Alabama's Minkah Fitzpatrick is generally considered one of the best and safest draft prospects of 2018. His athleticism, versatility, intelligence, and passion place him among the most talented defensive backs to come out of the draft in recent years. Yet he's one of the toughest players to evaluate on film this year, because it's not about what can he do (everything), it's about what can he do BEST.
Fitzpatrick played both safety and the "star" position in college, which is akin to the nickel back. Like the name implies, the star is often going to be one of the most talented (and important) players on the defense. They need to have not only the quickness to cover slot receivers, but the physicality to play run support and blitz. Fitzpatrick and FSU's Derwin James excelled in this role. Here's a video link if you want to learn more about the position from Nick Saban (start at about the 5:30 mark).
Weight: 205 lbs.
Arm Length: 31 1/4"
Hand: 9 3/8"
40 yard dash: 4.46 seconds
Bench Press: 14
Broad jump: 121.0"
Vertical Jump: 33"
In the video, Saban says something interesting: "You can be a really good Star and not have the long speed to be a good corner...". Though Fitzpatrick is by all rights an excellent defensive back, his ability to play outside corner is a big question mark. There's practically no film of him there, so we're left to rely solely on his athletic testing numbers and see if he has the requisite athleticism for an outside corner. Luckily there are people out there that compile these numbers and help us compare them to others.
One of these people is Kent Lee Platte, who created a measure called Relative Athletic Score (RAS) which takes prospects athletic scores, plugs them into a formula, and gives them a grade from 1-10 in comparison to NFL athletes. As you can see below, Fitzpatrick tested well above average at both corner and safety.
Though Fitzpatrick doesn't look like quite an "elite" athlete to me on film, he's still very clearly a good one. Though Alabama didn't always put him in position to showcase that athleticism, it's there. Below, he's able to recover and close on the route after initially being beaten.
ahh.. doesn't come down with this int.. lol nice PBU..crazy thing about minkah is he can still improve. I think there are some technique things he can clean up. pic.twitter.com/2M5FKDKG4L— CrockTIME (@eric_crocker) April 2, 2018
Once again, he gets beaten by a good route and is even caught turning the wrong way, but somehow Minkah still arrives before the ball.
playing outside cornerback.. im not a fan of speed turns but good feet.. fluid hips.. great ball skills.. pic.twitter.com/wM84Esj39Q— CrockTIME (@eric_crocker) April 2, 2018
This one just speaks for itself. It's not often you see DBs take on a center, run through the A gap, and chase down a dumpoff from the backfield.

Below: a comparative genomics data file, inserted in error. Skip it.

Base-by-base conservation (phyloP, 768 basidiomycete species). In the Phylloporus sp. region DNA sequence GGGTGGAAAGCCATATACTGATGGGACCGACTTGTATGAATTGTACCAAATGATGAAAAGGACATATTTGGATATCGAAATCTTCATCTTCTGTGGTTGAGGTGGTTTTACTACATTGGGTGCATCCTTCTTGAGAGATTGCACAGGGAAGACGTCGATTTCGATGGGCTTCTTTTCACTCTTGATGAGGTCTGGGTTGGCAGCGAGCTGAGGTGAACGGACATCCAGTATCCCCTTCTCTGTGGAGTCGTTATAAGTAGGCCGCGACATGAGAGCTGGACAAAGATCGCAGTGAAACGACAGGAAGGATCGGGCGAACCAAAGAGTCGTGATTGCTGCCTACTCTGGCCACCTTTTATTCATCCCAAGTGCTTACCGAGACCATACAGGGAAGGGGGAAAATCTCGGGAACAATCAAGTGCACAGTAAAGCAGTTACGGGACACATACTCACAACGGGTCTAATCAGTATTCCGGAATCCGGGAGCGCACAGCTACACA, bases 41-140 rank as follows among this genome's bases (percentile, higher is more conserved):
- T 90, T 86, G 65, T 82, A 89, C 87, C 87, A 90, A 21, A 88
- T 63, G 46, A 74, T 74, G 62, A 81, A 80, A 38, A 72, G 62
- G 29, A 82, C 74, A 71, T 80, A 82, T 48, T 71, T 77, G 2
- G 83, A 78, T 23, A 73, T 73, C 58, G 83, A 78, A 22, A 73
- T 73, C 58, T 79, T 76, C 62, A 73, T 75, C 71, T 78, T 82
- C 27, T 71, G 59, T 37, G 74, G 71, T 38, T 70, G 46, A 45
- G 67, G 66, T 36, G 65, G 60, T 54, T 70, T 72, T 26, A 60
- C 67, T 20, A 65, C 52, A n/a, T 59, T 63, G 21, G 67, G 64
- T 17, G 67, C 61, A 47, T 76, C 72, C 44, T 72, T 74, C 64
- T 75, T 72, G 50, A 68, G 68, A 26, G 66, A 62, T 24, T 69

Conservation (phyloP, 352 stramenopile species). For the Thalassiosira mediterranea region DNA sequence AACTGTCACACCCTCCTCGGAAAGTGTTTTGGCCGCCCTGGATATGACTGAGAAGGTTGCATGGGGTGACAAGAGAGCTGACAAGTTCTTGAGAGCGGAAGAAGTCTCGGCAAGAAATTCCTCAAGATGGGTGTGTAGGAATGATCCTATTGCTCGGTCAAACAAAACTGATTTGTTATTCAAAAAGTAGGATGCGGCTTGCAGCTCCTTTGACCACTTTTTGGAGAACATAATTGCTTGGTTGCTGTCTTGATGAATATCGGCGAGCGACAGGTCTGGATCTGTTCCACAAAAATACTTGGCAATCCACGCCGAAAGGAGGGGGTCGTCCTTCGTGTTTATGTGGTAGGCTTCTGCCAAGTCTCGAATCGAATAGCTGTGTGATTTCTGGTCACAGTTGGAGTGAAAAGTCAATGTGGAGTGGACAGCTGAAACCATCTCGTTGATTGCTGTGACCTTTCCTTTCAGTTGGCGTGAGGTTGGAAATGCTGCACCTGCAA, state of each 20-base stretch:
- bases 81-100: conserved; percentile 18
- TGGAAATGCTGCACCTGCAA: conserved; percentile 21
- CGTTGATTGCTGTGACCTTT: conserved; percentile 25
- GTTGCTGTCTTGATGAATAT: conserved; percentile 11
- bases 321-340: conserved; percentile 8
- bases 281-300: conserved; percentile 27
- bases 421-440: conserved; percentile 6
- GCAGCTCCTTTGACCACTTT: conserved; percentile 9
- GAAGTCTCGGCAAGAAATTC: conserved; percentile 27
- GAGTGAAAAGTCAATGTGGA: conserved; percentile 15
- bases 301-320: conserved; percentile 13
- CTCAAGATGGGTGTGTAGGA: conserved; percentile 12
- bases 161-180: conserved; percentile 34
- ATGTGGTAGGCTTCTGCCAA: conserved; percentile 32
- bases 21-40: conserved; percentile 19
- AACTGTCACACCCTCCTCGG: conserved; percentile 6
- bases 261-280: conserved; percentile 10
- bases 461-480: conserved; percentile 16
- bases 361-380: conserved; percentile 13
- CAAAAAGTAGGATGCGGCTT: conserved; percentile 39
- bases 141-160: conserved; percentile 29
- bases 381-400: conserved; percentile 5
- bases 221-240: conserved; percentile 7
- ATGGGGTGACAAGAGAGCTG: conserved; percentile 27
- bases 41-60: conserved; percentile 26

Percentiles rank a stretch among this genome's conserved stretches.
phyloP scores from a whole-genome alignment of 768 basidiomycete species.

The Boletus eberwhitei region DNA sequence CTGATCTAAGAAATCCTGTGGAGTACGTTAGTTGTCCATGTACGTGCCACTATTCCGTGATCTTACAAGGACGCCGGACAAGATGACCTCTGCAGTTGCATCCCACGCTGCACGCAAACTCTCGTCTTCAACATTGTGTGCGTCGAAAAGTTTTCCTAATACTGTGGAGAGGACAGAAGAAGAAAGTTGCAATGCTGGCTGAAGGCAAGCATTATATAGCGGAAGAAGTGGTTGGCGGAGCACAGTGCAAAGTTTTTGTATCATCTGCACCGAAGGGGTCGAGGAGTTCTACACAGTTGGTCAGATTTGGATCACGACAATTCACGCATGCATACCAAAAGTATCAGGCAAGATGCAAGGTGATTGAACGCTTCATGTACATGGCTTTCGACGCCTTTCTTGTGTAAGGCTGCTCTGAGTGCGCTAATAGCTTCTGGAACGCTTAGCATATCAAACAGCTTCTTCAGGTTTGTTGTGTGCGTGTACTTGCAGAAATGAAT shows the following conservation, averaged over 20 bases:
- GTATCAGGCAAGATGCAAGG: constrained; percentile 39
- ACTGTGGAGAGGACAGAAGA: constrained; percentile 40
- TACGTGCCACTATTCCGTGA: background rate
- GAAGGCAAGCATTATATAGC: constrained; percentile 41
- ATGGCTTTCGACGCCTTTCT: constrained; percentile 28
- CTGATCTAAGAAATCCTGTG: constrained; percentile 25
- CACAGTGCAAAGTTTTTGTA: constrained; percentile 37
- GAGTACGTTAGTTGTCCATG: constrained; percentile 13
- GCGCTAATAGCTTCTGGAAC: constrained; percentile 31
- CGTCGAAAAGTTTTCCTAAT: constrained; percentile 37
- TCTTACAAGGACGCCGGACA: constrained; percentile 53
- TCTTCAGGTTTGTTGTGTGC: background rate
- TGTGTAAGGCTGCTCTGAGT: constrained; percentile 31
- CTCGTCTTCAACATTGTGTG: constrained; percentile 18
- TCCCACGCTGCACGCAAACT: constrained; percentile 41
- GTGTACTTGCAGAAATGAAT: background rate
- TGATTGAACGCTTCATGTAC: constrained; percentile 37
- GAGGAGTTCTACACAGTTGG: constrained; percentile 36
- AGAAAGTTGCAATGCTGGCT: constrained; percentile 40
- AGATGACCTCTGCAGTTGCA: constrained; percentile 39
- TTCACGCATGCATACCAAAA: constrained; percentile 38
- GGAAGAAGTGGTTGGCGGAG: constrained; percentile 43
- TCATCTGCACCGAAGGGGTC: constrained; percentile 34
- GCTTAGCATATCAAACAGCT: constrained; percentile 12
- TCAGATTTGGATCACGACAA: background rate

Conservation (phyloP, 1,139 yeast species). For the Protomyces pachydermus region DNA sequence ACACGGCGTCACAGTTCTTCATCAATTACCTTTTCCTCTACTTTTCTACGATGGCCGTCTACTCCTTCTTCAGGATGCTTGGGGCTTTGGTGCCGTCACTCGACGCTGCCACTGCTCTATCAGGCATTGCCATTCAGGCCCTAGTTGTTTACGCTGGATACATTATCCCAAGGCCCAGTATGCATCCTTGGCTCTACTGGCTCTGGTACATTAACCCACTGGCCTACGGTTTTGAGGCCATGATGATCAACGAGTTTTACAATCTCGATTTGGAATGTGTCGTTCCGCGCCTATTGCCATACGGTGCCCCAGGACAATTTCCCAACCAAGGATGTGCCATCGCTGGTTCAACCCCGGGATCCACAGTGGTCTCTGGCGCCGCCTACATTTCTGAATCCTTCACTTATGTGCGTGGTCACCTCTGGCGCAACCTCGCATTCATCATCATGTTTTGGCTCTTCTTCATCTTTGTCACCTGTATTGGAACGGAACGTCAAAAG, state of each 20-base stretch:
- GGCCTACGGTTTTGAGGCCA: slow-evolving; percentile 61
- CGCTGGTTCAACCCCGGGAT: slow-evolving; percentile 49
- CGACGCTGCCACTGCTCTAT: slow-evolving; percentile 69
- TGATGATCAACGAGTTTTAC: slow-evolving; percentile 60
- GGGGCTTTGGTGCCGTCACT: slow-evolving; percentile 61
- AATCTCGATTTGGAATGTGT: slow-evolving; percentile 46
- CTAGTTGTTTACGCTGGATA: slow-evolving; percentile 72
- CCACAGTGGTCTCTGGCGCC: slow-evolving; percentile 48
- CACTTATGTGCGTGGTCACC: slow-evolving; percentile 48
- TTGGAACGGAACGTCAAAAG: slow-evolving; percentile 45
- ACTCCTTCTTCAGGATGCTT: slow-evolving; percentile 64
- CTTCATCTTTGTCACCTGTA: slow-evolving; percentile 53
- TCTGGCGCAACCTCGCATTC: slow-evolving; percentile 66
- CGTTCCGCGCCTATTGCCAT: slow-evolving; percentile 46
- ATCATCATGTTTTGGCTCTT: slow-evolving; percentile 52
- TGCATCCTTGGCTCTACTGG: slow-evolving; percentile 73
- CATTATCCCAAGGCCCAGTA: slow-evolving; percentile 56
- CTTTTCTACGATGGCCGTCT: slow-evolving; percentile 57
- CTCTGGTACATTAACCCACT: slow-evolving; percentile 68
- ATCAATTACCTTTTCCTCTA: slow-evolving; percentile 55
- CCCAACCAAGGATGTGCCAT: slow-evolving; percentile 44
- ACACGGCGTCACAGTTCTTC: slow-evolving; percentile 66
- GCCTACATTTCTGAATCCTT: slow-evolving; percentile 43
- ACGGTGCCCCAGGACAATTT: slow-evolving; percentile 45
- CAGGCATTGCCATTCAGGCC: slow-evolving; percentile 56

Unlike most DBs, you'll rarely ever see him shying away from taking on a block, much less making a tackle. Given where he plays and the way he plays, it's easy to confuse Fitzpatrick for a linebacker. It wouldn't be an exaggeration to say he's a linebacker in the body of a corner. Because of his physicality, Alabama loved using him to erase opposing TEs when they were in 6 DB sets, and whatever NFL team gets him will probably end up doing the same thing.
As a blitzer, Minkah is incredibly adept at using speed and timing to put blockers in disadvantageous positions. No one will be asking him to play edge full time of course, but the ability to take on, shed, or avoid blocks almost entirely is there. The terms movable chess piece and swiss army knife get thrown around when talking about versatile defenders a lot, but I'm here to tell you Minkah Fitzpatrick is the ultimate embodiment of this concept. Don't worry so much about a true position, just ask him to do something and he'll go out there and do it.
When it comes to major flaws, I wish I had something for you, but I don't. If we're nitpicking, you'll see in a couple of the clips above that he can get beat in man coverage sometimes (who doesn't), so his technique could use a little more refinement. Also, the way he hunts the ball like a madman sometimes leads him to run himself out of the play. I wouldn't call these serious concerns going forward though: By all accounts, Minkah is the ultimate football junkie and absorbs information like a sponge. If you have a halfway competent DB coach, he'll be fine.
Saban on M. Fitzpatrick: "He's phenomenal. He does it every day. I've heard guys say they save it for the game and they aren't worth a shit"— Cecil Hurt (@CecilHurt) August 16, 2017
In case you're not familiar with the way Nick Saban handles the media, he's a lot like Vic Fangio for those of you that remember him. For him to say something like this speaks volumes about the type of guy Fitzpatrick is. People have even taken to calling him Nick Saban's favorite son because of how much praise he receives from one of football's greatest minds.
All this brings us to the ultimate question for 49ers fans: If Fitzpatrick is on the board at 9, does he offer enough value to draft over a lesser player but at a weaker position?